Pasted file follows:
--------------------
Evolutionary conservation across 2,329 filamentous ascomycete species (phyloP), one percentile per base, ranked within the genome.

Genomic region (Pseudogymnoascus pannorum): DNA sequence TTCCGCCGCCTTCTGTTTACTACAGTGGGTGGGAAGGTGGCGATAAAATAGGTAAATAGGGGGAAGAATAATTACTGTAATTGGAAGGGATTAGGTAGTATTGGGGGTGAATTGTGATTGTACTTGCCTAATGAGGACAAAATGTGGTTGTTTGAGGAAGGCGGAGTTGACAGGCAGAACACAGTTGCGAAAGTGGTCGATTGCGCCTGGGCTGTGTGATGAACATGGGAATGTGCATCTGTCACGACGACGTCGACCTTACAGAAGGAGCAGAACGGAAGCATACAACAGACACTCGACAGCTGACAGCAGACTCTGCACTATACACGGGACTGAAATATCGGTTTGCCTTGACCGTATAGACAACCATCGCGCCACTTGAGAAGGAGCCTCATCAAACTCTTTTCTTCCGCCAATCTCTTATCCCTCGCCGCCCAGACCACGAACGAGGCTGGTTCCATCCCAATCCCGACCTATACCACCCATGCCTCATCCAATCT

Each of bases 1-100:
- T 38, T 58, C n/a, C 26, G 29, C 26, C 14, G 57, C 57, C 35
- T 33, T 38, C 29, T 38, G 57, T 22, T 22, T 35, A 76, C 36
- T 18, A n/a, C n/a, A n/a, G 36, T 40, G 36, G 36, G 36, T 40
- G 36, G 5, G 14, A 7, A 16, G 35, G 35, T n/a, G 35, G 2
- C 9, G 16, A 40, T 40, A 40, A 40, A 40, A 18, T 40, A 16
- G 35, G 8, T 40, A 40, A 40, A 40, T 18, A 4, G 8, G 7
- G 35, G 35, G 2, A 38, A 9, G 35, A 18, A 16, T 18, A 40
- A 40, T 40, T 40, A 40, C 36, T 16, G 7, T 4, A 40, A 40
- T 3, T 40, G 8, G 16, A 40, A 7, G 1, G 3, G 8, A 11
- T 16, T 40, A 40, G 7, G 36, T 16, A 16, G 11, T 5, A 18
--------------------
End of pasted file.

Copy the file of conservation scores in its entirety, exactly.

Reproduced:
Evolutionary conservation across 2,329 filamentous ascomycete species (phyloP), one percentile per base, ranked within the genome.

Genomic region (Pseudogymnoascus pannorum): DNA sequence TTCCGCCGCCTTCTGTTTACTACAGTGGGTGGGAAGGTGGCGATAAAATAGGTAAATAGGGGGAAGAATAATTACTGTAATTGGAAGGGATTAGGTAGTATTGGGGGTGAATTGTGATTGTACTTGCCTAATGAGGACAAAATGTGGTTGTTTGAGGAAGGCGGAGTTGACAGGCAGAACACAGTTGCGAAAGTGGTCGATTGCGCCTGGGCTGTGTGATGAACATGGGAATGTGCATCTGTCACGACGACGTCGACCTTACAGAAGGAGCAGAACGGAAGCATACAACAGACACTCGACAGCTGACAGCAGACTCTGCACTATACACGGGACTGAAATATCGGTTTGCCTTGACCGTATAGACAACCATCGCGCCACTTGAGAAGGAGCCTCATCAAACTCTTTTCTTCCGCCAATCTCTTATCCCTCGCCGCCCAGACCACGAACGAGGCTGGTTCCATCCCAATCCCGACCTATACCACCCATGCCTCATCCAATCT

Each of bases 1-100:
- T 38, T 58, C n/a, C 26, G 29, C 26, C 14, G 57, C 57, C 35
- T 33, T 38, C 29, T 38, G 57, T 22, T 22, T 35, A 76, C 36
- T 18, A n/a, C n/a, A n/a, G 36, T 40, G 36, G 36, G 36, T 40
- G 36, G 5, G 14, A 7, A 16, G 35, G 35, T n/a, G 35, G 2
- C 9, G 16, A 40, T 40, A 40, A 40, A 40, A 18, T 40, A 16
- G 35, G 8, T 40, A 40, A 40, A 40, T 18, A 4, G 8, G 7
- G 35, G 35, G 2, A 38, A 9, G 35, A 18, A 16, T 18, A 40
- A 40, T 40, T 40, A 40, C 36, T 16, G 7, T 4, A 40, A 40
- T 3, T 40, G 8, G 16, A 40, A 7, G 1, G 3, G 8, A 11
- T 16, T 40, A 40, G 7, G 36, T 16, A 16, G 11, T 5, A 18